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OSTA Specifies MultiPlay

Hugh Bennett

February 14, 2021 | DVD devices of every description must read CD-R discs. It's been more than five years since I first delivered that simple message. The consumer electronics industry, however, has yet to take it to heart. Not a week goes by that I don't get email from some poor soul or other who purchased a set-top DVD Video player only to discover that the unit can't read CD-R discs. Better late than never, the Optical Storage Technology Association (OSTA) has at last championed the set-top and mobile CD-R compatibility cause with a MultiPlay specification raising the prospect that the problem might be overcome before another five years goes by.

As it stands today, consumer DVD player compatibility with CD-R and CD-RW discs is nothing short of a disaster. While almost all units read prerecorded (molded) CDs, only a fraction have the correct dual laser (650nm/780nm) optical pickups necessary to play CD-R media. Even more maddening from a consumer perspective is the utter failure of manufacturers to communicate the deficiency. Nor is there any rhyme or reason as to which units do and which do not read recordable CDs. It's infuriating that consumers must unwittingly play roulette when buying something as straightforward as a piece of home electronics.

In stark contrast to set-top DVD devices, all DVD-ROM and DVD-RAM drives currently anks to the rapid transition that saw CD-R compatibility appear years ago in all second-generation DVD-ROM and first-generation DVD-RAM drives. While OSTA takes credit for establishing this universal level of compatibility through their MultiRead specification, hardware manufacturers adhered to it because it would be suicidal to sell products that didn't read CD-R discs. The consumer electronics industry, however, is another story altogether. This is where OSTA's MultiPlay comes in.

Although MultiPlay in addition encapsulates consumer CD products reading CD-R (a given) and CD-RW (inconsequential) discs, the specification's main attraction lies in the parts that relate to DVD. Specifically, MultiPlay requires compliant consumer DVD devices that play CD-DA, CD-Text, and VideoCD formats contained on prerecorded media to do the same when embodied in CD-R and CD-RW discs. In addition, MultiPlay introduces a new logo intended to help consumers identify products compatible with CD-R and CD-RW media. Realistically, however, the logo will probably prove insufficient in assisting identification in much the same way that the MultiRead badge has been ignored. MultiPlay will only succeed if OSTA sufficiently evangelizes the feature and promotes compliance among equipment manufacturers.

We know that a popular use for CD-R discs is to store compressed audio files (MP3, WMA, etc.) and that an ever-increasing number of set-top and mobile CD and DVD devices now play these formats. In an attempt to standardize how compressed audio files reside on CD-R and CD-RW discs, OSTA now plans to incorporate into MultiPlay a new logical file format called Compressed Digital Audio (CDA). An excellent idea! CDA will finally provide users with a viable and consistent method for navigating among audio files, determining play order, and even reducing hardware initialization time so that discs are ready to go quickly after being inserted into players.

The MultiPlay specification is not yet perfect, however. There are a number of omissions that OSTA should address. The most obvious deficiency is in dealing with digital pictures in a realistic fashion. Although MultiPlay supports still-picture display in devices that work with the VideoCD format, it seems odd that consumers are required to reformat digital pictures which they have already created themselves or have received from photofinishers as industry-standard JPEG files. As MultiPlay defines the CDA logical format for compressed audio files, so also should it delineate a "Compressed Digital Picture (CDP)" format for dealing with compressed images.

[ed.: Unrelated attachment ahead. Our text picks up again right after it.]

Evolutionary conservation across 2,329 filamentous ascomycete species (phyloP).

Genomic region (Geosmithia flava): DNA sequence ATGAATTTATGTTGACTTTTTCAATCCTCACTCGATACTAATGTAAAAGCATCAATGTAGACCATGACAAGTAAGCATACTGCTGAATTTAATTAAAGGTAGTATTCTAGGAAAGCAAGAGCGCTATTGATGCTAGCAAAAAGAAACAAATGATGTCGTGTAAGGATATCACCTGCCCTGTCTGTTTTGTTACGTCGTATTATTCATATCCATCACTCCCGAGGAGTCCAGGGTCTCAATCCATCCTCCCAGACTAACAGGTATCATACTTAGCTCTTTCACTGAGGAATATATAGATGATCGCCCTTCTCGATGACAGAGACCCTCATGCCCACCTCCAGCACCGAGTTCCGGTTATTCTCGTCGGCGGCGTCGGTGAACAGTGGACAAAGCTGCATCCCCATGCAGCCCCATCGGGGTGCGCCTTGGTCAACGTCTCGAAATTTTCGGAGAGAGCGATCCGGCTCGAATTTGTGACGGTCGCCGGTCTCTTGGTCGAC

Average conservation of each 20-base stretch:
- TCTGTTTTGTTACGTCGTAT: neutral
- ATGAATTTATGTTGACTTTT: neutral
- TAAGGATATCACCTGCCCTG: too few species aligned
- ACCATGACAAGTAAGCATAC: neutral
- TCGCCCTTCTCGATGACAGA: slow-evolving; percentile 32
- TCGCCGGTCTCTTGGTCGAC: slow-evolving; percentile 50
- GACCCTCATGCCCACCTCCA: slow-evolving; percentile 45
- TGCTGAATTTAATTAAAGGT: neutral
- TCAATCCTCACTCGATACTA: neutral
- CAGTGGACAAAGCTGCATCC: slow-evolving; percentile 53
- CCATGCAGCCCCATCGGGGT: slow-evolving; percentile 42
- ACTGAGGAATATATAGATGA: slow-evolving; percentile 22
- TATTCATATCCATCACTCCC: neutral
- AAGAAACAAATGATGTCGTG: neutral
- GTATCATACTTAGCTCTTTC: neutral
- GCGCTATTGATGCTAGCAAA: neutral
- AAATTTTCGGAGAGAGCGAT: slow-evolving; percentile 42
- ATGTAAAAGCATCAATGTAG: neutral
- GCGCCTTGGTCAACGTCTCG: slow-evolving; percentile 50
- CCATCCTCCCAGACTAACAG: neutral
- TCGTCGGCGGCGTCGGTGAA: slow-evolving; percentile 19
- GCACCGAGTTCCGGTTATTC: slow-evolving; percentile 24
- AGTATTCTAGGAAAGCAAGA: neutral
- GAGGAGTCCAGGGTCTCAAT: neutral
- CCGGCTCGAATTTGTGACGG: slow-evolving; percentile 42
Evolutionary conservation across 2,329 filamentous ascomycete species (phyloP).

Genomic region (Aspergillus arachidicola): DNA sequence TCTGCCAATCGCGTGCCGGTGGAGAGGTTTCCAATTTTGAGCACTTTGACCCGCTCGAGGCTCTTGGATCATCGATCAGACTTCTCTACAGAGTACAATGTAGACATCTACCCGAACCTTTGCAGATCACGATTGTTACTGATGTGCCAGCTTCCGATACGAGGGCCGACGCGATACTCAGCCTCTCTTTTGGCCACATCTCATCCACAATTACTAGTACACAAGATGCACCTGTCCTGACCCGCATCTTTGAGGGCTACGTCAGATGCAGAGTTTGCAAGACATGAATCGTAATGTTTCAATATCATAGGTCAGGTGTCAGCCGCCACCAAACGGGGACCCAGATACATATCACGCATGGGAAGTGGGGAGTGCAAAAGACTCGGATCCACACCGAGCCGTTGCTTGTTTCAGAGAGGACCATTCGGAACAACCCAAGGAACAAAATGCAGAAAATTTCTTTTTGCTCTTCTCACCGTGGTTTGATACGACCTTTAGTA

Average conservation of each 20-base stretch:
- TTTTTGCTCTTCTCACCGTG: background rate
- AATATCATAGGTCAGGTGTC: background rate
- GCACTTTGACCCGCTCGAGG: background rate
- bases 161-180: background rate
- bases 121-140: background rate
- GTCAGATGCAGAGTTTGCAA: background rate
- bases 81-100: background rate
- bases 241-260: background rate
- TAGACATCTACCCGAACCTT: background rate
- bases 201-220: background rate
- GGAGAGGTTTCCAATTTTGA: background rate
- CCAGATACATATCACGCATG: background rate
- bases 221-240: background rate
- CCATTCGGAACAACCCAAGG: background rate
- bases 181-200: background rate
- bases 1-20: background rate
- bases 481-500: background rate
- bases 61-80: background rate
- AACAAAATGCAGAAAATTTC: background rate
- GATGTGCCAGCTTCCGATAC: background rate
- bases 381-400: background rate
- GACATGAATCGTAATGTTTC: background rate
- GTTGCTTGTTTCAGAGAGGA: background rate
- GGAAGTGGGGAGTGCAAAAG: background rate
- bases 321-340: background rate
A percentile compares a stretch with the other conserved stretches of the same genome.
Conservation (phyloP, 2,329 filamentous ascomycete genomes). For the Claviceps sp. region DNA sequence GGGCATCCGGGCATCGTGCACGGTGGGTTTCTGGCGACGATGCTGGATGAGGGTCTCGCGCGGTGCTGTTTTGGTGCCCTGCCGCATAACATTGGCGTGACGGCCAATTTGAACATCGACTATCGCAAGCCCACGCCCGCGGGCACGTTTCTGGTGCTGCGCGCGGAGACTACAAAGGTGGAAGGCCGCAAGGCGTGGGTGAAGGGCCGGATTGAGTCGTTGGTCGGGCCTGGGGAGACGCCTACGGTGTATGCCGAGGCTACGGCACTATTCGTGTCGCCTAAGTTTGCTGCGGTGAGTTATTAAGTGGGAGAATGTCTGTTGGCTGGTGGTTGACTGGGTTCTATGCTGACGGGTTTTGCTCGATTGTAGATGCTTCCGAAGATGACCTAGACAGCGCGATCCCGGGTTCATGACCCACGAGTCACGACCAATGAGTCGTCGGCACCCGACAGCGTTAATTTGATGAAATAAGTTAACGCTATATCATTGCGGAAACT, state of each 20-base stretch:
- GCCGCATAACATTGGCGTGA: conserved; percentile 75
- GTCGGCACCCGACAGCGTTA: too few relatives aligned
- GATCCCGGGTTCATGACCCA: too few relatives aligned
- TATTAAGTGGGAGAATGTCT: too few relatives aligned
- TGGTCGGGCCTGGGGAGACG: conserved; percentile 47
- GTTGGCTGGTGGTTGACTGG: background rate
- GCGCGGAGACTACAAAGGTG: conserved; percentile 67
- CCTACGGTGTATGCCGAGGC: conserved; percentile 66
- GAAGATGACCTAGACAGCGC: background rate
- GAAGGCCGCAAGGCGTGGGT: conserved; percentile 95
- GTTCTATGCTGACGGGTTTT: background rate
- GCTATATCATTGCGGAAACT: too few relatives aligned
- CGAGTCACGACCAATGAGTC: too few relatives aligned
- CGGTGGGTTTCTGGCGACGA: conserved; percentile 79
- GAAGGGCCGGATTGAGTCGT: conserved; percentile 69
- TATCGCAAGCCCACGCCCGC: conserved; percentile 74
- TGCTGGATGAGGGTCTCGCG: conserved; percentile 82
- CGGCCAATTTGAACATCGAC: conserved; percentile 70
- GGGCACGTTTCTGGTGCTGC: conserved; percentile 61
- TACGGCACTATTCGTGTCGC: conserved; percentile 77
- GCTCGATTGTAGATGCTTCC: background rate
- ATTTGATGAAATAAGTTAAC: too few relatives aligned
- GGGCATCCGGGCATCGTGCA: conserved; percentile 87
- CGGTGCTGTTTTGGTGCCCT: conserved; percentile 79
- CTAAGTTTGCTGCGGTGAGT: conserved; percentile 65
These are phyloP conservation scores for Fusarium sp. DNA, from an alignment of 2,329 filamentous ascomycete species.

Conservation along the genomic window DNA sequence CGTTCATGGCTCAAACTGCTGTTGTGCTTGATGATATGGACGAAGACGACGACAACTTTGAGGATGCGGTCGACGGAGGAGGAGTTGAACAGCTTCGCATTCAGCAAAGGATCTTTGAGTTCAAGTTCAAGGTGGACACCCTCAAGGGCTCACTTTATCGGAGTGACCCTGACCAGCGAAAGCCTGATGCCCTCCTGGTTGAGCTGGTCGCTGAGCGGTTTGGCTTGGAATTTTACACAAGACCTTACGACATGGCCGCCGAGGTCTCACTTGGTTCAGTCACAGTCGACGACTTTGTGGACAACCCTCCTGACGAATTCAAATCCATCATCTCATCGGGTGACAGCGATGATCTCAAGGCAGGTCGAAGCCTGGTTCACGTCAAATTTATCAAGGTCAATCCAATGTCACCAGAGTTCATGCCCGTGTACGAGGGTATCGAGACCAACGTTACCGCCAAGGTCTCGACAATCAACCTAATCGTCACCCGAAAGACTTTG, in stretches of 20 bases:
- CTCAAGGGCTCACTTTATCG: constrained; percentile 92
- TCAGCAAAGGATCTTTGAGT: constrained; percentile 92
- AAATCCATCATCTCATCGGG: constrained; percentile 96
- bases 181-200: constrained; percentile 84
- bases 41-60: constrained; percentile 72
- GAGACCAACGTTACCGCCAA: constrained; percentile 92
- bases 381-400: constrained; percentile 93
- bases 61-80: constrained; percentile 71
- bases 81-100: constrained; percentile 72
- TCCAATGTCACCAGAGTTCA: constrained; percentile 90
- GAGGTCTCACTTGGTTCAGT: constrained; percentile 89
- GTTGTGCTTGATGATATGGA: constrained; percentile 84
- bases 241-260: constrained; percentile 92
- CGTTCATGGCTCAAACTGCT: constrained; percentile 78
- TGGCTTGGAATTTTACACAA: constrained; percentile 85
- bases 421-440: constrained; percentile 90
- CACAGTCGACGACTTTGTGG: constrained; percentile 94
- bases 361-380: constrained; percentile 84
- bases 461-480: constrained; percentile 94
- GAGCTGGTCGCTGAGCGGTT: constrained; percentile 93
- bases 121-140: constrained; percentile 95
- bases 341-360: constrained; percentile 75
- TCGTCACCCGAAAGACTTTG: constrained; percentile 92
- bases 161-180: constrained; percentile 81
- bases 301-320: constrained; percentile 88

Another important oversight in MultiPlay is its lack of support for playing DVD-Video content (MPEG-2) written onto CD-R discs. Although capacity may be nothing to write home about, CD-R is still sufficient for many kiosk, sales presentation, and educational tools and for the ever-expanding hobbyist and enthusiast markets. CD-R provides an economically attractive way for just about anyone to create short-length video discs. And support for video on CD-R discs need not stop there. MultiPlay, by establishing a "Compressed Digital Video (CDV)" format, could lead the way in anticipating market opportunities for new streaming video technologies (MPEG-4, DivX, etc.) which are already capable of fitting a full-length movie onto a single CD-R (the video equivalent of MP3 audio on the Internet).

Although there should be little doubt that promoting consumer DVD device compatibility with CD-R discs (and to an extremely lesser extent CD-RW) is important to consumers today there is also no reason to limit the scope of MultiPlay to just these disc formats in the future. For example, now that DVD-R is pushing into a broader market (thanks to new sub-$1000 recorders and $10 blank discs) its likely that consumers will want to store more than two days of compressed music on a single DVD-R disc for playing on a car or set-top DVD device. The same should apply to rewritable DVD products. Looking forward then, it's important that any logical file formats defined in MultiPlay, be they compressed audio, picture or video, be made media-independent so as to not limit potential applications.

OSTA should be congratulated for this first step and for striving to improve set-top and mobile DVD device compatibility with CD-R and CD-RW discs. Hopefully it won't be long before consumers start benefiting from this initial effort to tame the unruly aspects of the DVD frontier.

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